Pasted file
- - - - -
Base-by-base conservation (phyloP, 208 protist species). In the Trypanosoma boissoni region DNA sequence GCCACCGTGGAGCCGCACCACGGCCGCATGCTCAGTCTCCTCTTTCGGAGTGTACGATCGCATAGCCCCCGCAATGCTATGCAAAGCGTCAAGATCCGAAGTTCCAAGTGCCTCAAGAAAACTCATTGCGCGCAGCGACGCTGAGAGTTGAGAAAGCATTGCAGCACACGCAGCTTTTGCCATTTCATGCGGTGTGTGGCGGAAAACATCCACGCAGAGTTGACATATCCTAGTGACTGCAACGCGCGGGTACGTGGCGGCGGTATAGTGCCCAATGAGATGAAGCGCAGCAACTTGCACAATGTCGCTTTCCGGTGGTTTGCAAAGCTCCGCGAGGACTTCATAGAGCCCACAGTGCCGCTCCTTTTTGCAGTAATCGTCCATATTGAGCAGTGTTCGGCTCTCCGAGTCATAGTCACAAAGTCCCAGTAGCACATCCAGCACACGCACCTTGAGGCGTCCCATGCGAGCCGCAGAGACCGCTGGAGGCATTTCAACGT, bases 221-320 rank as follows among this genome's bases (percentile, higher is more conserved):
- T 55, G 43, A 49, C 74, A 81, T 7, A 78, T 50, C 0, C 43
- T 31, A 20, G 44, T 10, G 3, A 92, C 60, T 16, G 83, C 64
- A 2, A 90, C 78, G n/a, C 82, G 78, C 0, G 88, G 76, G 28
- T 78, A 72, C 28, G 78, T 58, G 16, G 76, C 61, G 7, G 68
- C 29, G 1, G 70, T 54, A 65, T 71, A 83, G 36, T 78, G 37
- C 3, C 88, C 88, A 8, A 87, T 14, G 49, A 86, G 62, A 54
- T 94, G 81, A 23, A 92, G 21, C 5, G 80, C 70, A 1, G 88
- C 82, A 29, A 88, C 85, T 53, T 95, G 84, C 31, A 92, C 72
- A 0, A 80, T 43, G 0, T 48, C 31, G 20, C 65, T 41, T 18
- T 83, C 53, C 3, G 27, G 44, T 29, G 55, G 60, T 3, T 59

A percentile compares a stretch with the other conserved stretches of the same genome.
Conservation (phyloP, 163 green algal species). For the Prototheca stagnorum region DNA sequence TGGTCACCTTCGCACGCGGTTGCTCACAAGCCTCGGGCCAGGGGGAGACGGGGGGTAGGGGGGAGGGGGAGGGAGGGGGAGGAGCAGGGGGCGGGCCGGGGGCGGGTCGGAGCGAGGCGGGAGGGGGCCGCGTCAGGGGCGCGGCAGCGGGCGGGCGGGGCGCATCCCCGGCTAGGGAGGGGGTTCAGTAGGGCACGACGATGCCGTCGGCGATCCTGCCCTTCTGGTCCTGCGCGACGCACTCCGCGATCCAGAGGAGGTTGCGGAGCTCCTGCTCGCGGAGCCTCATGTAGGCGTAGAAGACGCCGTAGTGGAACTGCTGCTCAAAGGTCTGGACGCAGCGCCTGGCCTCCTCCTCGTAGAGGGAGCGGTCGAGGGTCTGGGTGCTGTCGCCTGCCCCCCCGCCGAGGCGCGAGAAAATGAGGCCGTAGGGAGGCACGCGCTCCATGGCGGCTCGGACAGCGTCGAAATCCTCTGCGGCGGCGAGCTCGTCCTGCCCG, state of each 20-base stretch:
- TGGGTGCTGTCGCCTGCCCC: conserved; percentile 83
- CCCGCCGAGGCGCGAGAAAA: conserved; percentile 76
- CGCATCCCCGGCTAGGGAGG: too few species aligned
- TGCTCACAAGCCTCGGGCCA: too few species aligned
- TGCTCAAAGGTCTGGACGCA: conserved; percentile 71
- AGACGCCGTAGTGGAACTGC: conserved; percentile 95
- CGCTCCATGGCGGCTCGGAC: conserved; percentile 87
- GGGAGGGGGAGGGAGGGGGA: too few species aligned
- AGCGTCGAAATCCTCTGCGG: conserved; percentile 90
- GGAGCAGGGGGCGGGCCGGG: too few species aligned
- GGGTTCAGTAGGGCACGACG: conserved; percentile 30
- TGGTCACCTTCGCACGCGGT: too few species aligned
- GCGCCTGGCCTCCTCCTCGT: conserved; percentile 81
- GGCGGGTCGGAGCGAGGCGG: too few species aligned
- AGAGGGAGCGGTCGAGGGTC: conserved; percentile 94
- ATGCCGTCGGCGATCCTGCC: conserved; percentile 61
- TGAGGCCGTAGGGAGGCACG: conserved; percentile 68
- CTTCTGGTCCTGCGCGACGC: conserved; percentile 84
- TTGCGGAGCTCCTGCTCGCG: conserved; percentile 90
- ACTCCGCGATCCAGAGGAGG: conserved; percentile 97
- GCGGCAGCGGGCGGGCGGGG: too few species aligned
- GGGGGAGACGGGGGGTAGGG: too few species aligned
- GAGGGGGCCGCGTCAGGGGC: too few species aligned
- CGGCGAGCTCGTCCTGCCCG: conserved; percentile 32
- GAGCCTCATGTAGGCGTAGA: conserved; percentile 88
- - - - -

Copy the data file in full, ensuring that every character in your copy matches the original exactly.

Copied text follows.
Base-by-base conservation (phyloP, 208 protist species). In the Trypanosoma boissoni region DNA sequence GCCACCGTGGAGCCGCACCACGGCCGCATGCTCAGTCTCCTCTTTCGGAGTGTACGATCGCATAGCCCCCGCAATGCTATGCAAAGCGTCAAGATCCGAAGTTCCAAGTGCCTCAAGAAAACTCATTGCGCGCAGCGACGCTGAGAGTTGAGAAAGCATTGCAGCACACGCAGCTTTTGCCATTTCATGCGGTGTGTGGCGGAAAACATCCACGCAGAGTTGACATATCCTAGTGACTGCAACGCGCGGGTACGTGGCGGCGGTATAGTGCCCAATGAGATGAAGCGCAGCAACTTGCACAATGTCGCTTTCCGGTGGTTTGCAAAGCTCCGCGAGGACTTCATAGAGCCCACAGTGCCGCTCCTTTTTGCAGTAATCGTCCATATTGAGCAGTGTTCGGCTCTCCGAGTCATAGTCACAAAGTCCCAGTAGCACATCCAGCACACGCACCTTGAGGCGTCCCATGCGAGCCGCAGAGACCGCTGGAGGCATTTCAACGT, bases 221-320 rank as follows among this genome's bases (percentile, higher is more conserved):
- T 55, G 43, A 49, C 74, A 81, T 7, A 78, T 50, C 0, C 43
- T 31, A 20, G 44, T 10, G 3, A 92, C 60, T 16, G 83, C 64
- A 2, A 90, C 78, G n/a, C 82, G 78, C 0, G 88, G 76, G 28
- T 78, A 72, C 28, G 78, T 58, G 16, G 76, C 61, G 7, G 68
- C 29, G 1, G 70, T 54, A 65, T 71, A 83, G 36, T 78, G 37
- C 3, C 88, C 88, A 8, A 87, T 14, G 49, A 86, G 62, A 54
- T 94, G 81, A 23, A 92, G 21, C 5, G 80, C 70, A 1, G 88
- C 82, A 29, A 88, C 85, T 53, T 95, G 84, C 31, A 92, C 72
- A 0, A 80, T 43, G 0, T 48, C 31, G 20, C 65, T 41, T 18
- T 83, C 53, C 3, G 27, G 44, T 29, G 55, G 60, T 3, T 59

A percentile compares a stretch with the other conserved stretches of the same genome.
Conservation (phyloP, 163 green algal species). For the Prototheca stagnorum region DNA sequence TGGTCACCTTCGCACGCGGTTGCTCACAAGCCTCGGGCCAGGGGGAGACGGGGGGTAGGGGGGAGGGGGAGGGAGGGGGAGGAGCAGGGGGCGGGCCGGGGGCGGGTCGGAGCGAGGCGGGAGGGGGCCGCGTCAGGGGCGCGGCAGCGGGCGGGCGGGGCGCATCCCCGGCTAGGGAGGGGGTTCAGTAGGGCACGACGATGCCGTCGGCGATCCTGCCCTTCTGGTCCTGCGCGACGCACTCCGCGATCCAGAGGAGGTTGCGGAGCTCCTGCTCGCGGAGCCTCATGTAGGCGTAGAAGACGCCGTAGTGGAACTGCTGCTCAAAGGTCTGGACGCAGCGCCTGGCCTCCTCCTCGTAGAGGGAGCGGTCGAGGGTCTGGGTGCTGTCGCCTGCCCCCCCGCCGAGGCGCGAGAAAATGAGGCCGTAGGGAGGCACGCGCTCCATGGCGGCTCGGACAGCGTCGAAATCCTCTGCGGCGGCGAGCTCGTCCTGCCCG, state of each 20-base stretch:
- TGGGTGCTGTCGCCTGCCCC: conserved; percentile 83
- CCCGCCGAGGCGCGAGAAAA: conserved; percentile 76
- CGCATCCCCGGCTAGGGAGG: too few species aligned
- TGCTCACAAGCCTCGGGCCA: too few species aligned
- TGCTCAAAGGTCTGGACGCA: conserved; percentile 71
- AGACGCCGTAGTGGAACTGC: conserved; percentile 95
- CGCTCCATGGCGGCTCGGAC: conserved; percentile 87
- GGGAGGGGGAGGGAGGGGGA: too few species aligned
- AGCGTCGAAATCCTCTGCGG: conserved; percentile 90
- GGAGCAGGGGGCGGGCCGGG: too few species aligned
- GGGTTCAGTAGGGCACGACG: conserved; percentile 30
- TGGTCACCTTCGCACGCGGT: too few species aligned
- GCGCCTGGCCTCCTCCTCGT: conserved; percentile 81
- GGCGGGTCGGAGCGAGGCGG: too few species aligned
- AGAGGGAGCGGTCGAGGGTC: conserved; percentile 94
- ATGCCGTCGGCGATCCTGCC: conserved; percentile 61
- TGAGGCCGTAGGGAGGCACG: conserved; percentile 68
- CTTCTGGTCCTGCGCGACGC: conserved; percentile 84
- TTGCGGAGCTCCTGCTCGCG: conserved; percentile 90
- ACTCCGCGATCCAGAGGAGG: conserved; percentile 97
- GCGGCAGCGGGCGGGCGGGG: too few species aligned
- GGGGGAGACGGGGGGTAGGG: too few species aligned
- GAGGGGGCCGCGTCAGGGGC: too few species aligned
- CGGCGAGCTCGTCCTGCCCG: conserved; percentile 32
- GAGCCTCATGTAGGCGTAGA: conserved; percentile 88